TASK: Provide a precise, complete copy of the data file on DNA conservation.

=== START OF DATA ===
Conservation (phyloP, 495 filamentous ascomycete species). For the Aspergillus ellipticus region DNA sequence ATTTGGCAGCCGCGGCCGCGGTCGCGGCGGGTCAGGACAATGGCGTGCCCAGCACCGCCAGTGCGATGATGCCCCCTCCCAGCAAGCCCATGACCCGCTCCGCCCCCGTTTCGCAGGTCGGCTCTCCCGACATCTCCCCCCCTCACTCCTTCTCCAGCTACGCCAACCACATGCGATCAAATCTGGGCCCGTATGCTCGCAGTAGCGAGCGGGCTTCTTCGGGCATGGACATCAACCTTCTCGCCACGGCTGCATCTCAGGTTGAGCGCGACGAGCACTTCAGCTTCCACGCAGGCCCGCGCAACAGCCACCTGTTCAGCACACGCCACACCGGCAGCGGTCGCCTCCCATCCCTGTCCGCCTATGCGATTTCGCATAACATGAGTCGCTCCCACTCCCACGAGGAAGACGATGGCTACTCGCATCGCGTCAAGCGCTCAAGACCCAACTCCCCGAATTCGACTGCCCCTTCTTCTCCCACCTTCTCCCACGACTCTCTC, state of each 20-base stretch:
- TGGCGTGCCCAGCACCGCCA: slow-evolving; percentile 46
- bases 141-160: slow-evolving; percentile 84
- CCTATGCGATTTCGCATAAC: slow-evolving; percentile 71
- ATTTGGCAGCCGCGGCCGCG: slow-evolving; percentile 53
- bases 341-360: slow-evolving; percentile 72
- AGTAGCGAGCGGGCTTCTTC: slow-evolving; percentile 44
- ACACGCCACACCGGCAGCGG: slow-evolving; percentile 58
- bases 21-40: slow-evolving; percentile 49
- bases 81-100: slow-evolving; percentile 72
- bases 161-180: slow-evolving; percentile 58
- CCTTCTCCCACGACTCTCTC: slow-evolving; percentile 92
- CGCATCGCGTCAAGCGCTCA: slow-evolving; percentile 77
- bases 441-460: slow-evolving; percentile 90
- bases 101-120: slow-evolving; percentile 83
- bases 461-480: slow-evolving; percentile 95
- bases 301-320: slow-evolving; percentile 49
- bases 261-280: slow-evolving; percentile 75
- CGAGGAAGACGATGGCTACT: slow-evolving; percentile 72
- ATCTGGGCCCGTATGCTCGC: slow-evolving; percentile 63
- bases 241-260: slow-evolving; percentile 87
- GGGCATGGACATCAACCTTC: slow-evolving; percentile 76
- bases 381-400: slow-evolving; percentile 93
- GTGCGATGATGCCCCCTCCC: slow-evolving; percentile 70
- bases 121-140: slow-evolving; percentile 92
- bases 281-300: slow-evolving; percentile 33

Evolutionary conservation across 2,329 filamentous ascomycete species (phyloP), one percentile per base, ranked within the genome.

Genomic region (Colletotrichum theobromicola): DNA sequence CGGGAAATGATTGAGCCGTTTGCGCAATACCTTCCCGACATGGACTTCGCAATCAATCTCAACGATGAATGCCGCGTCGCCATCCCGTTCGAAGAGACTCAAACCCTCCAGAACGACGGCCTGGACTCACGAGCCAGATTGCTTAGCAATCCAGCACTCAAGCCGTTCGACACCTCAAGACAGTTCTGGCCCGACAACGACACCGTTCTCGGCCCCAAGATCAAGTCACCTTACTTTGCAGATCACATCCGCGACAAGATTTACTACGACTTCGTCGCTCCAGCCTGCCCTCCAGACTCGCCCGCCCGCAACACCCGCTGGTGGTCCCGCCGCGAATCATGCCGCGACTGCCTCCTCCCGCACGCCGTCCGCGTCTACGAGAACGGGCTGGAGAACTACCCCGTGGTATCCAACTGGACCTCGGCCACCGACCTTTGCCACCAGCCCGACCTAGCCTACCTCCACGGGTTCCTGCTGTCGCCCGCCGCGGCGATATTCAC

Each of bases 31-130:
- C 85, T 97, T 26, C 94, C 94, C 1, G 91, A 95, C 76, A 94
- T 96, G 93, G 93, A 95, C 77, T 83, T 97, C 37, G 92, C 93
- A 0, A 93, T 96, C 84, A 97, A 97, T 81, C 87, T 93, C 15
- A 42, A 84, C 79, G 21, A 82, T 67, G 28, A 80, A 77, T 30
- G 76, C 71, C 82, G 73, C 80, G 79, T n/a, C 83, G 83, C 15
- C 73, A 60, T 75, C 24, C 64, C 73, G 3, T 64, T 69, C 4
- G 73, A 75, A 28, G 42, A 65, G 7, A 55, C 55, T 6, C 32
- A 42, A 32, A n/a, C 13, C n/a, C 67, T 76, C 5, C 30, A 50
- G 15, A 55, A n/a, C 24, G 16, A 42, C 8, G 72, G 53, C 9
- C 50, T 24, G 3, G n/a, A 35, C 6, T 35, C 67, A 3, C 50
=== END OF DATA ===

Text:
Conservation (phyloP, 495 filamentous ascomycete species). For the Aspergillus ellipticus region DNA sequence ATTTGGCAGCCGCGGCCGCGGTCGCGGCGGGTCAGGACAATGGCGTGCCCAGCACCGCCAGTGCGATGATGCCCCCTCCCAGCAAGCCCATGACCCGCTCCGCCCCCGTTTCGCAGGTCGGCTCTCCCGACATCTCCCCCCCTCACTCCTTCTCCAGCTACGCCAACCACATGCGATCAAATCTGGGCCCGTATGCTCGCAGTAGCGAGCGGGCTTCTTCGGGCATGGACATCAACCTTCTCGCCACGGCTGCATCTCAGGTTGAGCGCGACGAGCACTTCAGCTTCCACGCAGGCCCGCGCAACAGCCACCTGTTCAGCACACGCCACACCGGCAGCGGTCGCCTCCCATCCCTGTCCGCCTATGCGATTTCGCATAACATGAGTCGCTCCCACTCCCACGAGGAAGACGATGGCTACTCGCATCGCGTCAAGCGCTCAAGACCCAACTCCCCGAATTCGACTGCCCCTTCTTCTCCCACCTTCTCCCACGACTCTCTC, state of each 20-base stretch:
- TGGCGTGCCCAGCACCGCCA: slow-evolving; percentile 46
- bases 141-160: slow-evolving; percentile 84
- CCTATGCGATTTCGCATAAC: slow-evolving; percentile 71
- ATTTGGCAGCCGCGGCCGCG: slow-evolving; percentile 53
- bases 341-360: slow-evolving; percentile 72
- AGTAGCGAGCGGGCTTCTTC: slow-evolving; percentile 44
- ACACGCCACACCGGCAGCGG: slow-evolving; percentile 58
- bases 21-40: slow-evolving; percentile 49
- bases 81-100: slow-evolving; percentile 72
- bases 161-180: slow-evolving; percentile 58
- CCTTCTCCCACGACTCTCTC: slow-evolving; percentile 92
- CGCATCGCGTCAAGCGCTCA: slow-evolving; percentile 77
- bases 441-460: slow-evolving; percentile 90
- bases 101-120: slow-evolving; percentile 83
- bases 461-480: slow-evolving; percentile 95
- bases 301-320: slow-evolving; percentile 49
- bases 261-280: slow-evolving; percentile 75
- CGAGGAAGACGATGGCTACT: slow-evolving; percentile 72
- ATCTGGGCCCGTATGCTCGC: slow-evolving; percentile 63
- bases 241-260: slow-evolving; percentile 87
- GGGCATGGACATCAACCTTC: slow-evolving; percentile 76
- bases 381-400: slow-evolving; percentile 93
- GTGCGATGATGCCCCCTCCC: slow-evolving; percentile 70
- bases 121-140: slow-evolving; percentile 92
- bases 281-300: slow-evolving; percentile 33

Evolutionary conservation across 2,329 filamentous ascomycete species (phyloP), one percentile per base, ranked within the genome.

Genomic region (Colletotrichum theobromicola): DNA sequence CGGGAAATGATTGAGCCGTTTGCGCAATACCTTCCCGACATGGACTTCGCAATCAATCTCAACGATGAATGCCGCGTCGCCATCCCGTTCGAAGAGACTCAAACCCTCCAGAACGACGGCCTGGACTCACGAGCCAGATTGCTTAGCAATCCAGCACTCAAGCCGTTCGACACCTCAAGACAGTTCTGGCCCGACAACGACACCGTTCTCGGCCCCAAGATCAAGTCACCTTACTTTGCAGATCACATCCGCGACAAGATTTACTACGACTTCGTCGCTCCAGCCTGCCCTCCAGACTCGCCCGCCCGCAACACCCGCTGGTGGTCCCGCCGCGAATCATGCCGCGACTGCCTCCTCCCGCACGCCGTCCGCGTCTACGAGAACGGGCTGGAGAACTACCCCGTGGTATCCAACTGGACCTCGGCCACCGACCTTTGCCACCAGCCCGACCTAGCCTACCTCCACGGGTTCCTGCTGTCGCCCGCCGCGGCGATATTCAC

Each of bases 31-130:
- C 85, T 97, T 26, C 94, C 94, C 1, G 91, A 95, C 76, A 94
- T 96, G 93, G 93, A 95, C 77, T 83, T 97, C 37, G 92, C 93
- A 0, A 93, T 96, C 84, A 97, A 97, T 81, C 87, T 93, C 15
- A 42, A 84, C 79, G 21, A 82, T 67, G 28, A 80, A 77, T 30
- G 76, C 71, C 82, G 73, C 80, G 79, T n/a, C 83, G 83, C 15
- C 73, A 60, T 75, C 24, C 64, C 73, G 3, T 64, T 69, C 4
- G 73, A 75, A 28, G 42, A 65, G 7, A 55, C 55, T 6, C 32
- A 42, A 32, A n/a, C 13, C n/a, C 67, T 76, C 5, C 30, A 50
- G 15, A 55, A n/a, C 24, G 16, A 42, C 8, G 72, G 53, C 9
- C 50, T 24, G 3, G n/a, A 35, C 6, T 35, C 67, A 3, C 50